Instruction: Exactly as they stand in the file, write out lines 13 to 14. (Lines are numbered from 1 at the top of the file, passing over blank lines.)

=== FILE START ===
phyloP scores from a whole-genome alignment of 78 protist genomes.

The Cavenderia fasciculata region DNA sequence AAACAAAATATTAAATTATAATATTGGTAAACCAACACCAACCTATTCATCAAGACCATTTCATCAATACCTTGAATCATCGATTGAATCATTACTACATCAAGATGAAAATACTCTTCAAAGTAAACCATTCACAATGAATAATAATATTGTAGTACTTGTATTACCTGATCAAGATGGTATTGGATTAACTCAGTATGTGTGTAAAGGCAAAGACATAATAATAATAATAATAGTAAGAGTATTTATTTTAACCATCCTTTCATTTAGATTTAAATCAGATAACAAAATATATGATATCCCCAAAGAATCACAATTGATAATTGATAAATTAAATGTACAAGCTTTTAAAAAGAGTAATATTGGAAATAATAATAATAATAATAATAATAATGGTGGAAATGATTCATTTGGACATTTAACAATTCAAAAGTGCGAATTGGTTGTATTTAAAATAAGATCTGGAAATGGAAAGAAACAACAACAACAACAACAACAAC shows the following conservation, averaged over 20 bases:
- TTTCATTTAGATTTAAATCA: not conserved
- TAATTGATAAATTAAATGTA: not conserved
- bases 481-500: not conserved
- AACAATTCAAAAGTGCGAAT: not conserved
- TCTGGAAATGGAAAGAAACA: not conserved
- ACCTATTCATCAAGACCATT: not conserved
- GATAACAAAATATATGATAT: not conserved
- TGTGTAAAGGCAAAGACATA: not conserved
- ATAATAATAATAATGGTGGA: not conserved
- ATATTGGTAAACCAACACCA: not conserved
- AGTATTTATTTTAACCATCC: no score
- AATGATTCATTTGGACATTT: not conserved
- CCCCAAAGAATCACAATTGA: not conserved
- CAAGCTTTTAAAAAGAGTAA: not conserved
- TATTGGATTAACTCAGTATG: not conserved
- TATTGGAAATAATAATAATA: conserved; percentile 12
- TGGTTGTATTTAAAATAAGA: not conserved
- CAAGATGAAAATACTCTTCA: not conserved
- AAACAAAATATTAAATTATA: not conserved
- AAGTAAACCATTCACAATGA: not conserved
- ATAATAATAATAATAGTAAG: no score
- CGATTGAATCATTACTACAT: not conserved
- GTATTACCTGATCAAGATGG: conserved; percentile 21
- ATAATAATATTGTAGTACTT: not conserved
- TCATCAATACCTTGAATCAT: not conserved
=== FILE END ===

- AGTATTTATTTTAACCATCC: no score
- AATGATTCATTTGGACATTT: not conserved